Although the number of undergraduate applications that the
University has received is down 18 percent from last year,
administrators have several reasons to remain optimistic about the
quality and quantity of students from the incoming freshmen

In spite of significant changes made to the admissions process,
“the interest in the University is higher than we thought and
better than expected,” Director of Undergraduate Admissions
Ted Spencer said.

According to a statement released Thursday, despite the
decreased applications, the number of paid enrollment deposits that
the admissions office has received is up by 8 percent — 6,571
deposits compared to 6,060 from last year. The number of paid
enrollment deposits is the best gauge of class size in the fall at
this time of the year.

If this trend continues, the University expects to yield a
larger total than their freshman enrollment target of 5,545. Last
year’s enrollment was 5,511.

Spencer described the incoming class as “one of the
largest enrollments we’ve ever had,” and called the
quality of the incoming class “as strong as other years and
perhaps even stronger.” Quality refers to the overall student
enrollment average of high school grades, standardized test scores
and class ranking, Spencer said. The projected large influx of
students has other departments at the University anticipating
changes for the next academic year.

An increase in enrollment is “always a variable (housing
contends) with in the summer,” Director of Housing Public
Affairs Alan Levy said. “It may be more pronounced this

While numbers for housing applications are even more preliminary
than enrollment, Levy said the department already has contingency
plans for student overflow, which include permanent and temporary
housing. The University guarantees housing to every first-year
student who applies within deadline.

Last year, housing ran at over 100 percent capacity for female
living quarters and, to compensate, converted pre-designated
lounges with all amenities, such as a phone and Ethernet, into
rooms. Levy said similar actions may be taken for a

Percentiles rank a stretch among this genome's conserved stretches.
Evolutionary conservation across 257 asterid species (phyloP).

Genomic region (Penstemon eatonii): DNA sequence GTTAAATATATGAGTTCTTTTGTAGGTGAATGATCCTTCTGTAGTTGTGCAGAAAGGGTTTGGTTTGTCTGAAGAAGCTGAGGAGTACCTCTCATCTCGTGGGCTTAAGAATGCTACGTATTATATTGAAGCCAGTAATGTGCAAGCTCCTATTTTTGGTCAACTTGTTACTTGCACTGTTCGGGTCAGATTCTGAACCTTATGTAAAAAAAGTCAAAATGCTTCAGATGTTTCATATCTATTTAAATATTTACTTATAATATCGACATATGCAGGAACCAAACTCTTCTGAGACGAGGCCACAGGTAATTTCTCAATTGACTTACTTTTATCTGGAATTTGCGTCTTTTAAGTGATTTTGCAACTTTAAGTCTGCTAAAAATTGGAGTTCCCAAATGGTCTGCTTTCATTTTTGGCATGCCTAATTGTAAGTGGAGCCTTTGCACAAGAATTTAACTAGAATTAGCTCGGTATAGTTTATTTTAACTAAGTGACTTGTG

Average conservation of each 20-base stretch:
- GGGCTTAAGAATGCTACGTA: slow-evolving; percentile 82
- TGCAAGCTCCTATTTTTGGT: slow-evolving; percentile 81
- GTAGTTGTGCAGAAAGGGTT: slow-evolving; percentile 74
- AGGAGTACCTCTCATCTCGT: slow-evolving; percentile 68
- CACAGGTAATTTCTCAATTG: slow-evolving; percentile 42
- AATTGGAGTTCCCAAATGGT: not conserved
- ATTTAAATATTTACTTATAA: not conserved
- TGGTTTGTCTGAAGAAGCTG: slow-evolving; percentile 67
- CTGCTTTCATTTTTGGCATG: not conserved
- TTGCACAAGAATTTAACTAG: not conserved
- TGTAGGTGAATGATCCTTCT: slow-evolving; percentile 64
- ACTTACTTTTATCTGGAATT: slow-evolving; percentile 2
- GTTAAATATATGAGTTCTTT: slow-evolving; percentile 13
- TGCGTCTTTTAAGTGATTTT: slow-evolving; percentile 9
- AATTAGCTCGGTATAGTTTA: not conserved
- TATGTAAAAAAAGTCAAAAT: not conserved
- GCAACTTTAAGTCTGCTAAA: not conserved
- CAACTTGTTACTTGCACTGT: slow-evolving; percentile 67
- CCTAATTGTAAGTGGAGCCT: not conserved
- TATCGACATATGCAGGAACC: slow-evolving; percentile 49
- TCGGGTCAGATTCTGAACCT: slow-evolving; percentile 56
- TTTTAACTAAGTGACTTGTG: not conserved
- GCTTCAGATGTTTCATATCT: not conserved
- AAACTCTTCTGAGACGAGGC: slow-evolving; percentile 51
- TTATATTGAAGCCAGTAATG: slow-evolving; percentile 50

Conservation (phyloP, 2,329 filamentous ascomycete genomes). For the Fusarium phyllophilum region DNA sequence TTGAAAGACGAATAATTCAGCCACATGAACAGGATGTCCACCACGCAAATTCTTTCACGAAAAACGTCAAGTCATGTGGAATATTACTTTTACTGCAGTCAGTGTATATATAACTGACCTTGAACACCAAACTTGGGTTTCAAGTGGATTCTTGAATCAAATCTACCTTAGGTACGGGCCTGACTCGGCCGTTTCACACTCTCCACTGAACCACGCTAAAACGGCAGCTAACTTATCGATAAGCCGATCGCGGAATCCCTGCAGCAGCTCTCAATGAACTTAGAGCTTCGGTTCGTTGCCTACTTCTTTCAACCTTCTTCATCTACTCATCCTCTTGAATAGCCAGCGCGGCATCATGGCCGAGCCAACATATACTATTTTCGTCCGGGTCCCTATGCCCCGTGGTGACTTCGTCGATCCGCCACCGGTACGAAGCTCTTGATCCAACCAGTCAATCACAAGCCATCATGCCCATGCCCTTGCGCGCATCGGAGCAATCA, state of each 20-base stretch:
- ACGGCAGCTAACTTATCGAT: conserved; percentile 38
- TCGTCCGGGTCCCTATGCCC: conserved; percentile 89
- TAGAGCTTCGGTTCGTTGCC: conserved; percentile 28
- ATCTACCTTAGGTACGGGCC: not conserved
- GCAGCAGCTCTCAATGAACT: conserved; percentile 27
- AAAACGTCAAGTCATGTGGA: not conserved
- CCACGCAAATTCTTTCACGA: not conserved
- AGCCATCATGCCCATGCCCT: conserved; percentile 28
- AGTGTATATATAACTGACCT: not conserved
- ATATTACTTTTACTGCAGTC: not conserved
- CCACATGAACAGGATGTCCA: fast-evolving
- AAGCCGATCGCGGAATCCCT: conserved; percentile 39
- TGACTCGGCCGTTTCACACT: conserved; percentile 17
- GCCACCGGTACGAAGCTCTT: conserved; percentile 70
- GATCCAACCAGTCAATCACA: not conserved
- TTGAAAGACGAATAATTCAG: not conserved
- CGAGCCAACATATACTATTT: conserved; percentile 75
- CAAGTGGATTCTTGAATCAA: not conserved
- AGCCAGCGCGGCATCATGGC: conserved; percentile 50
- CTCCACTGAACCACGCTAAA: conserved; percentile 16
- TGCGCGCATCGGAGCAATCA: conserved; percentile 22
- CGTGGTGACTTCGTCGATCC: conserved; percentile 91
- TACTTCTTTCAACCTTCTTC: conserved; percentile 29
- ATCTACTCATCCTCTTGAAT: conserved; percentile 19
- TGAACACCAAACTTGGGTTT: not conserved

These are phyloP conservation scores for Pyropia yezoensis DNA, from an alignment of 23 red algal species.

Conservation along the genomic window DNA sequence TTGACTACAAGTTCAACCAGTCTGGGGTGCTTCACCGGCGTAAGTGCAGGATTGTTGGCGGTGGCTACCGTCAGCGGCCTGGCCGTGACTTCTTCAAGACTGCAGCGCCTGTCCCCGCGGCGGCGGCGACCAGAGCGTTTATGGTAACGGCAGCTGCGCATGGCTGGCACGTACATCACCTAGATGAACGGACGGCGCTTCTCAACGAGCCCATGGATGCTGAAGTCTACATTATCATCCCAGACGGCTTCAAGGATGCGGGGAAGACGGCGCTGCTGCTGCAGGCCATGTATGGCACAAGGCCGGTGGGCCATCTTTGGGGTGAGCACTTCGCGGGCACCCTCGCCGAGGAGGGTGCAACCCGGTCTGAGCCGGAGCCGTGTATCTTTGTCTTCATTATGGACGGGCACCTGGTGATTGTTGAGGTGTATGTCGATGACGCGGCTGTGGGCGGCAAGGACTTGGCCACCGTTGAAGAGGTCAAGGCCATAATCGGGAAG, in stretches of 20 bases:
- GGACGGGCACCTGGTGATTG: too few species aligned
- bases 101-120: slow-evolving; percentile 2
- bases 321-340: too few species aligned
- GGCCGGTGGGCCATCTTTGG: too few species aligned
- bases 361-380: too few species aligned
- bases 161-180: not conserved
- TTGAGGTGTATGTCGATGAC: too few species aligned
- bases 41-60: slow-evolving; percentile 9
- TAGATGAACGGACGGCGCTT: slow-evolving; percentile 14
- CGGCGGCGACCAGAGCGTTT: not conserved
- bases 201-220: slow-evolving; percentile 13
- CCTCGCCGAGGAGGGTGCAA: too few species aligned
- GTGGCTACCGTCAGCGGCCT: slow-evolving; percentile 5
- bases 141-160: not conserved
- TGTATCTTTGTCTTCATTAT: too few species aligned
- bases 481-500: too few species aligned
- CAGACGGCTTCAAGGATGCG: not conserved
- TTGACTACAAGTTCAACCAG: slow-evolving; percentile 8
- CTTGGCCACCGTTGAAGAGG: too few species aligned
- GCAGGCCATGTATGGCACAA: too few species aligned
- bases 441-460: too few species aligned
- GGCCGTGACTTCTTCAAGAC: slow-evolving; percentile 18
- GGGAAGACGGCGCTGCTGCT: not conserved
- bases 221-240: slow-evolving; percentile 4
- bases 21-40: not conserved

larger-than-predicted enrollment this year.

“As the numbers firm up, we’ll know one way or
another,” Levy said.

Levy also intends to allow students returning to housing to drop
their contracts without penalty. Normally, a voided contract would
incur charges to the student.

Similarly, schools such as the College of Literature, Science,
and the Arts and Engineering are making plans to open additional
course sections as needed, and student services such as orientation
will be adjusted to accommodate a larger incoming class, said
University spokeswoman Julie Peterson.

“We are doing everything we need to do, so when students
arrive in the fall, they will have the classes they want to take
and space to live in the campus area,” Spencer said.
“Plans are underway to accommodate our students, and we are
going to make sure they have a quality experience while
they’re here.”

The University also reports that applications from
underrepresented minority students are down 21 percent — 3
percent more than the total applicant pool.

Peterson said the discrepancy between all students and
underrepresented minorities is a result of the relatively small
pool of minority applicants. Small changes in numbers can create
large changes in percentages, she said. Furthermore the decrease in
black student paid enrollments is more than 13 percent.

The University also attributes these decreases to the transition
year that admissions is going through and reassures that, like
other schools who made changes, “typically application
numbers recover within a year or two,” Peterson said.

Peterson also emphasized that the numbers for paid enrollment
are not the same as those for student enrollment -—Each year,
there are a number of students who pay the deposit but later decide
not to attend the University.

These numbers are “close to final,” and the official
figures will not be available until after the third week of classes
in the fall, Peterson added.

The University credits the significant change in application and
enrollment numbers to several factors, including the revised
application process. As of May 16, the University received 21,261
applications compared to the 25,918 received at the same time last

In response to the Supreme Court’s decision that
LSA’s admissions policies were unconstitutional, the
University adjusted its application to include three additional
essays and more personal information from the applicant.

“People chose not to apply to Michigan because of the
additional essays that we required,” Spencer speculated.
“For students that Michigan was not their first choice, they
might not have elected to do the application.”

Other colleges, such as Ohio State University, who also altered
their admissions process, have seen decreases in applications. In
response to the Supreme Court’s decision, OSU added four
short essays to an application that previously required no

Total applications are down 15 percent from last year at OSU,
said Mabel Freeman, OSU’s assistant vice president for
undergraduate admissions. Freeman also describes the incoming class
as the “strongest academic pool of students ever.”
Additionally, OSU reports that applications from black students are
down 28 percent and down 2 percent for Hispanic students.

Peterson also attributes the decrease in applications to the
national trend of individual students applying to fewer

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